You know yourself better than any doctor. If you believe that you meet the DSM4 criteria then you are very likely to have AS. One of the great things about WP is that sometimes it's hard to understand what the DSM4 criteria are referring to. What is a "restrictive pattern of interest"? What is a "repetitive motor mannerism"? From reading WP you can get a sense of Aspie experience and see whether or not it matches your own.

Good luck.



sinsboldly
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26 Sep 2009, 12:54 am

Danielismyname wrote:
If you have normal eye contact, you can't have an ASD.

However, abnormal eye contact can appear as normal to the untrained eye; intently looking at a single point on a person's face to avoid eye contact can oftentimes be seen as such, as well as constantly shifting your eyes away, even though you're facing the person correctly.


this. People see what they want to see and if they don't notice you are faking it, then what kind of a therapist are they anyway?


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bhetti
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26 Sep 2009, 1:53 am

I got the same response from a psychologist, the one who is handling my family evaluation. he's a respected forensic psychologist and when I went in for my interview I told him up front that I have a provisional dx of asperger's and he told me he was initially confused by my good eye contact skills because my physical aspect kind of screams out "AS". he asked me how I got so good at it and I told him: over 30 years of practice after hearing someone complain about our cultural expectation for it. I didn't realize until I heard the complaint that eye contact is important to people.

my therapist, who was the first person I went to about AS, had already been seeing me for 2 years and didn't believe it was possible that I had it because of how well I make eye contact, but she went through the criteria with me anyway since I have a couple of family members with PDD's. she concluded I'm on the spectrum and sent me to my shrink to confirm. he confirmed but wanted me to get a specialist for full assessment because he doesn't have the qualifications. it may turn out that I'll be dx'd NLD or "other" but I kind of doubt it.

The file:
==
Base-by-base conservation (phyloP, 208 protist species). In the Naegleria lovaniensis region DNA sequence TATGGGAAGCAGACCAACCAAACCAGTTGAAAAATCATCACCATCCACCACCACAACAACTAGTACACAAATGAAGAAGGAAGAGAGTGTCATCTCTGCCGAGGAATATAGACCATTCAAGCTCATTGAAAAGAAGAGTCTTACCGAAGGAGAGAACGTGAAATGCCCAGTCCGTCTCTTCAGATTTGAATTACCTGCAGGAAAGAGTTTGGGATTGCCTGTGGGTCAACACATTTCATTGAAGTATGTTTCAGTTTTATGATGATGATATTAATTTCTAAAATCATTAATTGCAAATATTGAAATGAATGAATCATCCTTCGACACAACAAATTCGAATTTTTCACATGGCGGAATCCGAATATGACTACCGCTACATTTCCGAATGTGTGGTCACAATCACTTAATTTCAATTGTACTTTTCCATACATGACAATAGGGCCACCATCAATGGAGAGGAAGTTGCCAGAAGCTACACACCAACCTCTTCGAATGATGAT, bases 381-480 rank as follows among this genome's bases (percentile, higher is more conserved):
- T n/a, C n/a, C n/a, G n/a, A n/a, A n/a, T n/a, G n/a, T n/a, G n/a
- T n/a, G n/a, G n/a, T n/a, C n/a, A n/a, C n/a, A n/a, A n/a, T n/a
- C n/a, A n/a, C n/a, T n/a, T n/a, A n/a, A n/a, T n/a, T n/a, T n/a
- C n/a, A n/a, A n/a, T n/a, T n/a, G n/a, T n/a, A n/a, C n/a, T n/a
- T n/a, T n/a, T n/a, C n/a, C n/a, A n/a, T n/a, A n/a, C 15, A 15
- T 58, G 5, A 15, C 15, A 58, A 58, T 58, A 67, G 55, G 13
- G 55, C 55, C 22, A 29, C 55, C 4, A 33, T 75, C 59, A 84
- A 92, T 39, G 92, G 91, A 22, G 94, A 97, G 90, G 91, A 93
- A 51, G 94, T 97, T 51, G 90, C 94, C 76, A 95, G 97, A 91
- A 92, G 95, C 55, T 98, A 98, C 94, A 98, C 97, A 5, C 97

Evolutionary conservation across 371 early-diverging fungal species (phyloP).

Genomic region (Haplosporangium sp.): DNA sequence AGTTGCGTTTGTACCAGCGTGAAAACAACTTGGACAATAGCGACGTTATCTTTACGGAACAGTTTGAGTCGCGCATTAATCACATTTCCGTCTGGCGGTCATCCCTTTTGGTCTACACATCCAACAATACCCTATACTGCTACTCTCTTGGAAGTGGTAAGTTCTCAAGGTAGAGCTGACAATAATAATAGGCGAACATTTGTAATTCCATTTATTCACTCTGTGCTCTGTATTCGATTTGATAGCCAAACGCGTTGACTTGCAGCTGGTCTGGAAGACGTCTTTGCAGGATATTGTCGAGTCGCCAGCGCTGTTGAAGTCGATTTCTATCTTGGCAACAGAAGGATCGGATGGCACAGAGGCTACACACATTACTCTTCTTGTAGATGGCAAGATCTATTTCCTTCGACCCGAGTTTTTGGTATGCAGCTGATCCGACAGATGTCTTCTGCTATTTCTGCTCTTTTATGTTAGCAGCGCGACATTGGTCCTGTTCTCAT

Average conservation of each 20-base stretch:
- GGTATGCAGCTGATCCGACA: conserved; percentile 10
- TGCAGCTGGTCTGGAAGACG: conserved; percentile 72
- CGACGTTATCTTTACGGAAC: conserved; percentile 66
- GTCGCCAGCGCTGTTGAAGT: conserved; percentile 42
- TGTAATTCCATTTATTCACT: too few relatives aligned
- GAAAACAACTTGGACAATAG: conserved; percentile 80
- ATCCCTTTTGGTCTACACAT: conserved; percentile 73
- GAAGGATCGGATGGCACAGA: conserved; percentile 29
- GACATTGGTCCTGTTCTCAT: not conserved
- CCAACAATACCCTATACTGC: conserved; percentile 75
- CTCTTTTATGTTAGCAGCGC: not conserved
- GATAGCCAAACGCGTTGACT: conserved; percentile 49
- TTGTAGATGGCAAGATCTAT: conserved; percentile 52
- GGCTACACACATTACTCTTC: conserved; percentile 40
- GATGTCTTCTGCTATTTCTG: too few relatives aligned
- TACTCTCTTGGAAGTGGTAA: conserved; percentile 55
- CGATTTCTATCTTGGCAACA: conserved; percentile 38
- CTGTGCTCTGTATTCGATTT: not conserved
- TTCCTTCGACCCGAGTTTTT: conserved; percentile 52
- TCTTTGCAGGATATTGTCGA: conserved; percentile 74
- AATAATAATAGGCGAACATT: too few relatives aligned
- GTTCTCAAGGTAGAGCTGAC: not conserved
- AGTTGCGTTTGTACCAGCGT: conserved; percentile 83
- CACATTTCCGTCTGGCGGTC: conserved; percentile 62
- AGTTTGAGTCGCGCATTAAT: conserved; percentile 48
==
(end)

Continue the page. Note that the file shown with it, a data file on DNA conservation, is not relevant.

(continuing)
TheCurs
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26 Sep 2009, 5:54 am

Hi SarBear,

I had a very similar experience to the one you are describing when I was diagnosed with AS last year. A CPN I had been seeing for about two years totally dismissed the possibility that I had AS when I suggested I thought I might have it a couple of years back. He was equally dismissive when I recieved the Diagnosis last summer. I showed him the printed report I recieved from the team that DX'd me and he felt it did nothing but focus upon my 'quirks' ( obsessive interests etc ), saying "well everyone has these" and not getting the intricate differences between how an autistic person and an NT experience the world. Like I was trying to explain to him as an example how, if I'm on a bus and its very busy (especially if theres lots of students on) that the noise for me goes beyond being intrusive and while I understand that many NT people hate being in similar situations they can cope by just switching off wheras I can't do this and thus having to listen to dozens of conversations that I am not a part of is just sensory overload and I have to try very hard to try and relax and get through it. Basically he thinks I am just a very shy person who is naturally quiet and reserved, and to a degree he's right. But as I've started to progress I've realised that I am not shy, I want to take part and socialise (most of the time), I just don't know how to and this causes depression which makes me withdraw and therefore others think I'm just really shy because they are not aware that I have AS. My CPNs reluctance to take my AS seriously may stem from the fact that he only really sees me on a one to one basis and, because I have grown to be calm and relaxed with him, I come across as pleasant and articulate. He rarely sees the other side of me that withdraws completely in a group situation or struggles to take part in office banter and, when he does, in his mind this probably just supports his belief of me as being very shy